Police blocked off parts of the Malaysian capital as thousands of protesters prepared to descend on the city for a weekend rally demanding Prime Minister Najib Razak’s resignation.
The Coalition for Clean and Fair Elections, or Bersih, expects about 200,000 people to demonstrate in Kuala Lumpur in its third major protest since Najib came to power in 2009. Police have deemed the gathering illegal and around 4,000 of them will be deployed.
Malaysia has faced two months of political upheaval after a report that Najib received billions of ringgit in his private accounts in 2013, and as he reshuffled the cabinet to remove detractors including his deputy.
While Najib has pushed back against detractors including former premier Mahathir Mohamad, and retains the support of senior officials in his party, a large rally would indicate growing public dissatisfaction with his leadership at a time the economy is slowing. Protests are also planned in other parts of Malaysia and countries including Australia.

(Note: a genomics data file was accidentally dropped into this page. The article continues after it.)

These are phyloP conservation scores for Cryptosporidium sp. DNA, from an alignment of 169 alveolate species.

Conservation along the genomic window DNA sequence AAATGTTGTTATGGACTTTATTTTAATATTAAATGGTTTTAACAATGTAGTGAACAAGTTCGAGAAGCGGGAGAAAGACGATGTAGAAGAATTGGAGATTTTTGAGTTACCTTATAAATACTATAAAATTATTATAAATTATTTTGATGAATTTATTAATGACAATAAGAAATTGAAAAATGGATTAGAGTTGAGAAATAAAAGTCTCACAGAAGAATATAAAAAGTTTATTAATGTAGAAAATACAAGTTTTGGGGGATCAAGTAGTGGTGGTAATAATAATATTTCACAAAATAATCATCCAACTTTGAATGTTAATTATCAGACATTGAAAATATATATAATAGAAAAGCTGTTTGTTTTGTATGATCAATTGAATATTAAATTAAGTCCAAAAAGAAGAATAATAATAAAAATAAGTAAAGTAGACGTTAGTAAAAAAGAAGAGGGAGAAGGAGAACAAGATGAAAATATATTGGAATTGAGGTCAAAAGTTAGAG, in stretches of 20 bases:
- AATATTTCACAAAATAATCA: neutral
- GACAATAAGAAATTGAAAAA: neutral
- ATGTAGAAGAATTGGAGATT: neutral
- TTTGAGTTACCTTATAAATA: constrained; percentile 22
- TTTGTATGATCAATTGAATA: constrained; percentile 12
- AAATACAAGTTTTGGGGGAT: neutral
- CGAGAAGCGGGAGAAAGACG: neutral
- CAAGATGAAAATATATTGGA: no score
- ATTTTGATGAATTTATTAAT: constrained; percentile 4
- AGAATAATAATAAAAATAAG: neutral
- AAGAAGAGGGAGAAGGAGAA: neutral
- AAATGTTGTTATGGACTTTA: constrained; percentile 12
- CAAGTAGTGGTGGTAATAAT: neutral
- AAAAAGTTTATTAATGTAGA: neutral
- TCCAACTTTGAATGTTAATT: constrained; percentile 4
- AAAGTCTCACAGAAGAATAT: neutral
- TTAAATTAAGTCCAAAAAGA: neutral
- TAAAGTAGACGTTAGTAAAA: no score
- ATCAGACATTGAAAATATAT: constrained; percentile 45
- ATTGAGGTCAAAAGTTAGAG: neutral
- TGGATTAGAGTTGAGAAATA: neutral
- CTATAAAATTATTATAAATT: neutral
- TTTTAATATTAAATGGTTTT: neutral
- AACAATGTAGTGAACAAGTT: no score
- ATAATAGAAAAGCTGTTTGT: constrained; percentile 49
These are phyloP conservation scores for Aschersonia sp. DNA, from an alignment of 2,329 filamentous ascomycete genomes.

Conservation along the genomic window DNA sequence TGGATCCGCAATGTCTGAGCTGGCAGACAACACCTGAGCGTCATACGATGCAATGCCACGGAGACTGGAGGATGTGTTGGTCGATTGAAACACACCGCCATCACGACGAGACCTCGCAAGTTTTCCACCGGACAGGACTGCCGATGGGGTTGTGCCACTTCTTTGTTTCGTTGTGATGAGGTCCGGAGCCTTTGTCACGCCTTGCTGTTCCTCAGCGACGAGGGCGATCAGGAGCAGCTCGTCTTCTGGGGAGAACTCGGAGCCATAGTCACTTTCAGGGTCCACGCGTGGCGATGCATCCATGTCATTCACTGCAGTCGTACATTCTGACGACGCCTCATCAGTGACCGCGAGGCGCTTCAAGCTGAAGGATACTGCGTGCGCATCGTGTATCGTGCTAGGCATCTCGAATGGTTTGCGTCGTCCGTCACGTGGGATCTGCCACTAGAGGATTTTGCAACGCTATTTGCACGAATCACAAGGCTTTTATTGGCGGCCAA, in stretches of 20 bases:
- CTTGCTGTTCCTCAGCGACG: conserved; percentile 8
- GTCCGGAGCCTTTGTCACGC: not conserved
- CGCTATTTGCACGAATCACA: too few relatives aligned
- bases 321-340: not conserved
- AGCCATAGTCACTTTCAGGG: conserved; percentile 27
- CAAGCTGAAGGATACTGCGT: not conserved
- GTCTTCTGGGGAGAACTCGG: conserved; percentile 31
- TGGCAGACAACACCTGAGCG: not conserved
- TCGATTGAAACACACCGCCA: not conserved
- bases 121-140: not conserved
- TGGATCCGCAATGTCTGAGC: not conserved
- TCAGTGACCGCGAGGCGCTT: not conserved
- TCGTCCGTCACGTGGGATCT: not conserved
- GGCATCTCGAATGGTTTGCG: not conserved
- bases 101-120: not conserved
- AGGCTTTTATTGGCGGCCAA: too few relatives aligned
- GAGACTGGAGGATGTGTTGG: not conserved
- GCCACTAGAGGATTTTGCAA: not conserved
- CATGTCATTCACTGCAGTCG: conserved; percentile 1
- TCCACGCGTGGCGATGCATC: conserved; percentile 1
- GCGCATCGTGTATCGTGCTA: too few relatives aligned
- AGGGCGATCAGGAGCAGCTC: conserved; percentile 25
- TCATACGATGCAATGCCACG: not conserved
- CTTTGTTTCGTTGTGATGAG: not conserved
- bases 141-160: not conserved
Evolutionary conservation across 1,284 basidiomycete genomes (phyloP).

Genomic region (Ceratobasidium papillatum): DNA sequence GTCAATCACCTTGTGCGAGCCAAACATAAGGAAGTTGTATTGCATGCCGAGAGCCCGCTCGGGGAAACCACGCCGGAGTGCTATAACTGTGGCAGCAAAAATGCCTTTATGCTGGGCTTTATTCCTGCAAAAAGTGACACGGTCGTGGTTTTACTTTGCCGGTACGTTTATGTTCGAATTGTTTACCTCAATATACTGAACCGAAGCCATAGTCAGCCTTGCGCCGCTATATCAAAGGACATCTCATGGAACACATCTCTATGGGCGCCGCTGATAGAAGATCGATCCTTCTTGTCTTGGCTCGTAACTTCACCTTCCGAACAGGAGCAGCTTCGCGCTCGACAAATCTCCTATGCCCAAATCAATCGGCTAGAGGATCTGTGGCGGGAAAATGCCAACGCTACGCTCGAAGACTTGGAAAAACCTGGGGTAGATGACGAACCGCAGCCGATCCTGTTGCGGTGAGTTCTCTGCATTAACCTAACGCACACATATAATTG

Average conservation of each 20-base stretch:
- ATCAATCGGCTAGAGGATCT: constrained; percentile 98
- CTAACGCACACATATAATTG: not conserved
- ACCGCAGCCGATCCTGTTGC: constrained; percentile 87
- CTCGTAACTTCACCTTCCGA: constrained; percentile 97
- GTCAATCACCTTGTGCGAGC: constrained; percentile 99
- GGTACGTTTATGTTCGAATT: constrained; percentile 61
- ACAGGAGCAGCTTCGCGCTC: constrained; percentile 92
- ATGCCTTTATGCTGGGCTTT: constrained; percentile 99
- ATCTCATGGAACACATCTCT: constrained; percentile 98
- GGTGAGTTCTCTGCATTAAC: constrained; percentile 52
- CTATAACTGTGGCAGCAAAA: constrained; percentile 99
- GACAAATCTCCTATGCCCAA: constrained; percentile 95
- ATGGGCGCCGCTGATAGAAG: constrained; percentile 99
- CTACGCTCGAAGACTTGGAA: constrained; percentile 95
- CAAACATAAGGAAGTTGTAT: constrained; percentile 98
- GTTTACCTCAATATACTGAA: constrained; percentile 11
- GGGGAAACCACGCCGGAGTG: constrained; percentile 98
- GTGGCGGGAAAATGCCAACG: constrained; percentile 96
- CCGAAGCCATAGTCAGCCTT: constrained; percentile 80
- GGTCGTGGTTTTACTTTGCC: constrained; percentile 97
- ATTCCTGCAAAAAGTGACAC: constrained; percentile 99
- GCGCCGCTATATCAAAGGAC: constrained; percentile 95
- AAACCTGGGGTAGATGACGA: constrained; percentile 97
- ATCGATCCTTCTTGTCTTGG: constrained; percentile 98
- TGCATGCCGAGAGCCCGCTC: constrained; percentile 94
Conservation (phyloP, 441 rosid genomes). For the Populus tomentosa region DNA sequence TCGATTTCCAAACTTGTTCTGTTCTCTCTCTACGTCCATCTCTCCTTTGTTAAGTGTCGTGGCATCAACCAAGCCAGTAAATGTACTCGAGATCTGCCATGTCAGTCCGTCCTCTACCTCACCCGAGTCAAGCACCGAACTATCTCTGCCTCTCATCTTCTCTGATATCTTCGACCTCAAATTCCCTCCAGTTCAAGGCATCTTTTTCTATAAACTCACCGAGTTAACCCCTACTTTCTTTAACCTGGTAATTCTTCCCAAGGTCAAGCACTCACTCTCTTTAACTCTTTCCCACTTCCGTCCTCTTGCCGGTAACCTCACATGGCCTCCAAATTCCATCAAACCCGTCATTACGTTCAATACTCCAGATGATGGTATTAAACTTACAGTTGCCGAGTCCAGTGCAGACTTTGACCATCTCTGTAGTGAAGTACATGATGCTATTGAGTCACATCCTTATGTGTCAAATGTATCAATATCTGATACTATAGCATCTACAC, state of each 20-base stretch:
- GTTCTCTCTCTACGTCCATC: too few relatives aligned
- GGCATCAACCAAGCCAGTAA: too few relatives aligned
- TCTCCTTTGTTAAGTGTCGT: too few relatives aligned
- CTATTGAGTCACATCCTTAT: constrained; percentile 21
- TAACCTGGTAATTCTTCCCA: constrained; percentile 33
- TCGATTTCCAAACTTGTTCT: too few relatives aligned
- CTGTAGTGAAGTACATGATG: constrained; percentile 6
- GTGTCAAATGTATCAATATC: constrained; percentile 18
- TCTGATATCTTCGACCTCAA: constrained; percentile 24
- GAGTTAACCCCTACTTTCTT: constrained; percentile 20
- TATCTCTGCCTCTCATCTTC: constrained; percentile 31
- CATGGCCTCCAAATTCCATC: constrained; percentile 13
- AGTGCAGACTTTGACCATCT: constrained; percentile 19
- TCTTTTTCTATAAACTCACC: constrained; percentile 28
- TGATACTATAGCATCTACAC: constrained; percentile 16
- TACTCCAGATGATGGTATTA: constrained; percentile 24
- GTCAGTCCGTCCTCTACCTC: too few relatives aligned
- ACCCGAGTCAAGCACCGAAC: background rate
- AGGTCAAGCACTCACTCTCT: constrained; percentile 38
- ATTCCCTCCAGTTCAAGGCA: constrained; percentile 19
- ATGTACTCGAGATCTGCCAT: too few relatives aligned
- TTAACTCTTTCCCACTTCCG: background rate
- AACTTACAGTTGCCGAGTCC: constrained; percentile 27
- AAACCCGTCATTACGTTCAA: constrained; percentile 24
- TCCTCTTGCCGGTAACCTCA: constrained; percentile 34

“It will be the mother of protests — the police will jam the phone lines and make it difficult for us to protest,” said David Lee, a 23-year-old college student. “It’s our right. We want to say no to Najib.”
The concern is the political noise is distracting the administration from the financial turbulence hitting the country amid a broader regional slump, said Chua Hak Bin, an economist at Bank of America Merrill Lynch in Singapore. Foreign funds have dumped more than $3 billion of the nation’s shares this year and the ringgit hit a 17-year low.
“The fear is that it escalates into something violent,” Chua said of the protests.
Police have backed off a possible plan to use tasers, warning protesters not to break the law, MalaysiaKini reported this week. In 2012, riot police clashed with protesters who broke through a barricade at Independence Square, firing tear gas and water cannons. Over 400 people were arrested. Continue reading